The joy of living wild, even if only for a few days – is one of my passions. It brings me close to the Earth and teaches me more and more how much she is my friend, my mother, teacher, mentor, and my dear companion.
Living on cities, towns, villages, even being able to see another house, changes our relationship with the Earth and the natural world; we feel safe, there’s always someone we can turn to if things go wrong, we are not alone. We don’t really relate or commit to the natural world and, in consequence, we don’t really see it. If we find ourselves “out there” with nothing human in sight we often tend to begin to panic, search desperately for a signal on the phone, for a house, a barn, even the sight of a cow or sheep makes a difference. The cry of a buzzard or the night barking of a fox, the sight of antlers on the horizon, the grunt of a hedgehog or badger in the disk may put our hair on end and set our imagination freaking out.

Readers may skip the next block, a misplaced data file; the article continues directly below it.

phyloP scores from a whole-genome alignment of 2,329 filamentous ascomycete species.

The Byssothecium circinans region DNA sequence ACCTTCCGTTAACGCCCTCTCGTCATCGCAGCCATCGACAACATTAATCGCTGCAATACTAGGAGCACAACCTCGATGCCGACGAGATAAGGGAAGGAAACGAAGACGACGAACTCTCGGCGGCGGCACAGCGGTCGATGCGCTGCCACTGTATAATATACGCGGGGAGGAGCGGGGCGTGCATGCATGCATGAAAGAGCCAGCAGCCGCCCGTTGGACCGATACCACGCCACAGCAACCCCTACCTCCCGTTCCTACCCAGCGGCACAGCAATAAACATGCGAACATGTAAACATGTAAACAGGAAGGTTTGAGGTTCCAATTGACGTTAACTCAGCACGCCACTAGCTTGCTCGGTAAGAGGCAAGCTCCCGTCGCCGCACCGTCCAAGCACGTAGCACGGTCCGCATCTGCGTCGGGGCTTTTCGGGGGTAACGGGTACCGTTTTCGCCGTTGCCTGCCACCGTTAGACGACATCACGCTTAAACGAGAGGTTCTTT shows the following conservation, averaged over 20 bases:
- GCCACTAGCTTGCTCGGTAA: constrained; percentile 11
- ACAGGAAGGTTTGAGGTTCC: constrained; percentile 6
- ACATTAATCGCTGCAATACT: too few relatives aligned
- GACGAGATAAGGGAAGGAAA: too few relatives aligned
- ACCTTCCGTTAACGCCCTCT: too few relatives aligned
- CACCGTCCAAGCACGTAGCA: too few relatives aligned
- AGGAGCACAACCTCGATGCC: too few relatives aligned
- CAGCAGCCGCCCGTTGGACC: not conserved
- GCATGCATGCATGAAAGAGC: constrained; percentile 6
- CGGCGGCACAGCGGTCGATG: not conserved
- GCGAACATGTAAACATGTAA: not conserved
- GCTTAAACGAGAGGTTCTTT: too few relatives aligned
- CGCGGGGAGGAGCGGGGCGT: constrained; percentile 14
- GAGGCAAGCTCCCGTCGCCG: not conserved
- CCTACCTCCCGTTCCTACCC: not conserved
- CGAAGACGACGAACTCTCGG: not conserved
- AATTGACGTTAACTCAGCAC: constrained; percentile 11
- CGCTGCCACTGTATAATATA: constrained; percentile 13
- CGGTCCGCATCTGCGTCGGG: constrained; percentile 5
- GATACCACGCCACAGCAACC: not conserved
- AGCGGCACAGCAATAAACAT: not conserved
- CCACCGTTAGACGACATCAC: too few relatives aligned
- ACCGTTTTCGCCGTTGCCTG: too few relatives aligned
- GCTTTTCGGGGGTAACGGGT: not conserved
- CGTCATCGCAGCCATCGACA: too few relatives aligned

I love to be out alone, and all night too, seeing nothing human for days on end is a joy for me and I will tend to hide if I see or hear humans coming.
Living wild, even if only for a night, is about learning that nature is our friend. It’s about learning the multitude of things we are surrounded with when out in the wild that will actually help us. Waking in my hammock to the sounds of birds, animals, the wind, the rain, snow, is part the joys of living wild and of Life for me.